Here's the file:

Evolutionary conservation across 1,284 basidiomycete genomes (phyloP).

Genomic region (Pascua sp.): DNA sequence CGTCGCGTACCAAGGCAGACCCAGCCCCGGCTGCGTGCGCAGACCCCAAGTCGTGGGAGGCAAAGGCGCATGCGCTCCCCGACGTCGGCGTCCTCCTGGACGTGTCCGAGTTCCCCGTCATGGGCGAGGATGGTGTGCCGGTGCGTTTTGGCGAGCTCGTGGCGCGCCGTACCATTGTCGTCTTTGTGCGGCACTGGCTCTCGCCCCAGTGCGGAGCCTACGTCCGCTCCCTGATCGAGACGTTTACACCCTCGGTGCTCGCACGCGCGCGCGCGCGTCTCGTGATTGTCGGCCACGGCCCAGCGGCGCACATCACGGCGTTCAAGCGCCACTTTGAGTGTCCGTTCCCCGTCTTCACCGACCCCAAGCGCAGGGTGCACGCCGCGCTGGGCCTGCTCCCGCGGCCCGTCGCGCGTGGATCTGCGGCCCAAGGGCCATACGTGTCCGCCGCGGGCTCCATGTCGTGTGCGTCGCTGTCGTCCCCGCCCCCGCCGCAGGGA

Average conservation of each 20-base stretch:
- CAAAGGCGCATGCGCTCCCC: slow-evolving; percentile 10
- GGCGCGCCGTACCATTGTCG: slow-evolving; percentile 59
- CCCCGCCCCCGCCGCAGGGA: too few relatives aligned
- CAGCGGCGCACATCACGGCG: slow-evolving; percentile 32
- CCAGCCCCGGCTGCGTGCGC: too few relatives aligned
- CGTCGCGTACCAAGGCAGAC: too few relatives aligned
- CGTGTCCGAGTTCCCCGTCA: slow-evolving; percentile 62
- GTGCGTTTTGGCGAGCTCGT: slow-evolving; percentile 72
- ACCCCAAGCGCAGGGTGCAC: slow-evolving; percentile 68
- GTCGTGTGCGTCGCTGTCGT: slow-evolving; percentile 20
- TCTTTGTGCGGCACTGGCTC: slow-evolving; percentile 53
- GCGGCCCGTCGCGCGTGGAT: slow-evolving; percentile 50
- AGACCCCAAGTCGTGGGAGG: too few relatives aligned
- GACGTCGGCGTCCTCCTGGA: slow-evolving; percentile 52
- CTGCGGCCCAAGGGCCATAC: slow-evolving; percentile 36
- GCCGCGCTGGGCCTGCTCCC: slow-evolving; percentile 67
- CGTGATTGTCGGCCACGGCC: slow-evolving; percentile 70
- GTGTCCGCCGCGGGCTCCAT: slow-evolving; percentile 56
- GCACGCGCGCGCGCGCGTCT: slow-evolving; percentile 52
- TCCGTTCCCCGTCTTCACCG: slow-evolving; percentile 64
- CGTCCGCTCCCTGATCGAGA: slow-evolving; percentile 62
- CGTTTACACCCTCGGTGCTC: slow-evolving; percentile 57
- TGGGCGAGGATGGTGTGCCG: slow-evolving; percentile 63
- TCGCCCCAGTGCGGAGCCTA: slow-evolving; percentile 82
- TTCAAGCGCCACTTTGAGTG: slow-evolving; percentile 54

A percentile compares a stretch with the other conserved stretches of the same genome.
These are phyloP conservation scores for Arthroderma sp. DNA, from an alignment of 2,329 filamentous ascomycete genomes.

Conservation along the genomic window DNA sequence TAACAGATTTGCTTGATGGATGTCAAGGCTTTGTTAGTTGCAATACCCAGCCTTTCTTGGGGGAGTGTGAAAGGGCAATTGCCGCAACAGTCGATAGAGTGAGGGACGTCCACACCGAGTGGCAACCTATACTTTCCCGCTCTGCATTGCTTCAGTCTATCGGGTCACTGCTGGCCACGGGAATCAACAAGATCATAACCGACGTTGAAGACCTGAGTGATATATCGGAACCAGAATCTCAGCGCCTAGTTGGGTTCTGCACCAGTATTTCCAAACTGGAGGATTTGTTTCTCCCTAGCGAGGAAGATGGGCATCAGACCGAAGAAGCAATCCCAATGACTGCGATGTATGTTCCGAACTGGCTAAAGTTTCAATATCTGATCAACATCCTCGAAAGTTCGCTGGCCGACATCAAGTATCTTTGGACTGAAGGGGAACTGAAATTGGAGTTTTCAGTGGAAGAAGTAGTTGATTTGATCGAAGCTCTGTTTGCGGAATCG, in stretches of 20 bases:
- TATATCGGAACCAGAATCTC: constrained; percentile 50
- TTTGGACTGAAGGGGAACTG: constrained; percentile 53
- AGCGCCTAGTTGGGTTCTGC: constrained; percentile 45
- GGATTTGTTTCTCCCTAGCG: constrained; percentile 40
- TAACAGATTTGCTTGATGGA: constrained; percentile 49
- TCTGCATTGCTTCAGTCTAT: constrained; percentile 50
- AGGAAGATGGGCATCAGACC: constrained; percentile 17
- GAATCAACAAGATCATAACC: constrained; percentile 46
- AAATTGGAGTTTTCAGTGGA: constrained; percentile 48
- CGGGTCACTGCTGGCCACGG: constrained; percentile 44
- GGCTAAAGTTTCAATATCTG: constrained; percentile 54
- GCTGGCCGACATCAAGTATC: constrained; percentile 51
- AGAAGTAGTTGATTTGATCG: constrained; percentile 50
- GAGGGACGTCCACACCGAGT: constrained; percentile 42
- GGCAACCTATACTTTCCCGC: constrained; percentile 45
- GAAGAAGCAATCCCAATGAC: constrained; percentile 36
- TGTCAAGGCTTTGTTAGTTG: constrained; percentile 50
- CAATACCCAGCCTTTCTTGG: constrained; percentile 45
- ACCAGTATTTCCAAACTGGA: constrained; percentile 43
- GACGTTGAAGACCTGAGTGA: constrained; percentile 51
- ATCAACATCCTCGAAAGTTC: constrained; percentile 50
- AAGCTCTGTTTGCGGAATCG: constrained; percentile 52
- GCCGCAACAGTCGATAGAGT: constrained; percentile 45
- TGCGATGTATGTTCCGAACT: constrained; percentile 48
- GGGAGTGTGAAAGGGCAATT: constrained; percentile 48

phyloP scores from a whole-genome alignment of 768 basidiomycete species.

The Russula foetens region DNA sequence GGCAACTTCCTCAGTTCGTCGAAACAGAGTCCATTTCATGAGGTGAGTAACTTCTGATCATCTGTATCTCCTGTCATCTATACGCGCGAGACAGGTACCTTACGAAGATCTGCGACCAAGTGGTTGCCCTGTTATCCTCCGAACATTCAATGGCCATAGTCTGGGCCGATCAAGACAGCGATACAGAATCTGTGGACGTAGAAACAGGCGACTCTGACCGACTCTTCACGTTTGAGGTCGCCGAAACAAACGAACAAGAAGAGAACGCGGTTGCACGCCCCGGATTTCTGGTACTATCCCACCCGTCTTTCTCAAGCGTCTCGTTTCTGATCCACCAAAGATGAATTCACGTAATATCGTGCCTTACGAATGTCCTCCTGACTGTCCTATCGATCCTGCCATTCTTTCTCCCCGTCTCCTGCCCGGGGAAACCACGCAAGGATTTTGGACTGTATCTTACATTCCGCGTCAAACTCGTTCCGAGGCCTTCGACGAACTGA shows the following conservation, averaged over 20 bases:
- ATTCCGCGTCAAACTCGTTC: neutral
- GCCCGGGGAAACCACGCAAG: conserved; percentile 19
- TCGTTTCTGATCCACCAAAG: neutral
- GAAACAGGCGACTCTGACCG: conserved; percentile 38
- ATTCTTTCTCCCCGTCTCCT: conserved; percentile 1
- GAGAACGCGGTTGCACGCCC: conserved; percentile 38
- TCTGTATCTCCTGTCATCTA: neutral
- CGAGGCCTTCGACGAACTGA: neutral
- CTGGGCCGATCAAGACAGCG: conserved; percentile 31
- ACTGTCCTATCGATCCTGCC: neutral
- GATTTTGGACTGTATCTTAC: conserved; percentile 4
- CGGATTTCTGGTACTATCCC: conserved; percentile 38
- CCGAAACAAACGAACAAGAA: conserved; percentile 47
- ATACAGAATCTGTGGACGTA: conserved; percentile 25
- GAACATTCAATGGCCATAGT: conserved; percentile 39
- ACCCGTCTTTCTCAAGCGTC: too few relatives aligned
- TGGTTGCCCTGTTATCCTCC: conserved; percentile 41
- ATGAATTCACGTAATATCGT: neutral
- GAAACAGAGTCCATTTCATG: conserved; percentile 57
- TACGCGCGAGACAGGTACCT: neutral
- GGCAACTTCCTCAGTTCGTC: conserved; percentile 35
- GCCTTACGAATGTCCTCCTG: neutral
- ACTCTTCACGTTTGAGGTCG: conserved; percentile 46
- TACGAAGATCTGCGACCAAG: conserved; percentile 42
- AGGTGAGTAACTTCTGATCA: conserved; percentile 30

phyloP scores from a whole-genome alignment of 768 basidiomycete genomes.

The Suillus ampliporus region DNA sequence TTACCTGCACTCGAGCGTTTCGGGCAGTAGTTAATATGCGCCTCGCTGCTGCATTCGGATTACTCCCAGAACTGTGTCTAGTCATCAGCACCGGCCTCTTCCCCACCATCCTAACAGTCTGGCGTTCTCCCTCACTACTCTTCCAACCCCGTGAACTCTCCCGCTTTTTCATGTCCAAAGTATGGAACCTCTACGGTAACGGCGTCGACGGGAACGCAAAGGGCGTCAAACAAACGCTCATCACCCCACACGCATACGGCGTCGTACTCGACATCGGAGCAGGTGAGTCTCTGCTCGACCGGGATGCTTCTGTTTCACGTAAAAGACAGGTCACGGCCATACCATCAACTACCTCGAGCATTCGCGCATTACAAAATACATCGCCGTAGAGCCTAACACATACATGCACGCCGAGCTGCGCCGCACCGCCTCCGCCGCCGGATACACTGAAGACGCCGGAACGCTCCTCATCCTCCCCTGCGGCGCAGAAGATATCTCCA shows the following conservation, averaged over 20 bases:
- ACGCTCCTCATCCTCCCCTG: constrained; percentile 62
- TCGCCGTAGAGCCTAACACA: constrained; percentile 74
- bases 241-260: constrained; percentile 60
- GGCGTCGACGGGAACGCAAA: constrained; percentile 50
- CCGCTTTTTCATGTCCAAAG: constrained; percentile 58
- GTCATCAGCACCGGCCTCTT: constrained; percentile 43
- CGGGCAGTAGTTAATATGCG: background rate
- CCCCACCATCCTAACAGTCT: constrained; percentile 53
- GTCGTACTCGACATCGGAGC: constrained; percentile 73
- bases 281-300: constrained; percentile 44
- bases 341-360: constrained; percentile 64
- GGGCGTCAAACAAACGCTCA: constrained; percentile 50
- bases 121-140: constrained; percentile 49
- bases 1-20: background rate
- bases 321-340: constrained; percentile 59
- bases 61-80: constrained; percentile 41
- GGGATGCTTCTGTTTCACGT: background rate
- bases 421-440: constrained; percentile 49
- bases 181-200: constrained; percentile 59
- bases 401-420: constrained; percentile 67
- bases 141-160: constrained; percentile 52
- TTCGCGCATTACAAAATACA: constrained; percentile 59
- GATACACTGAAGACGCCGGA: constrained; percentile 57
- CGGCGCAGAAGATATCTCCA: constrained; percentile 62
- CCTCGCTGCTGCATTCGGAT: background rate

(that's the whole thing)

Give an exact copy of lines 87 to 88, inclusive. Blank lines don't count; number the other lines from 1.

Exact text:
- TCGCCGTAGAGCCTAACACA: constrained; percentile 74
- bases 241-260: constrained; percentile 60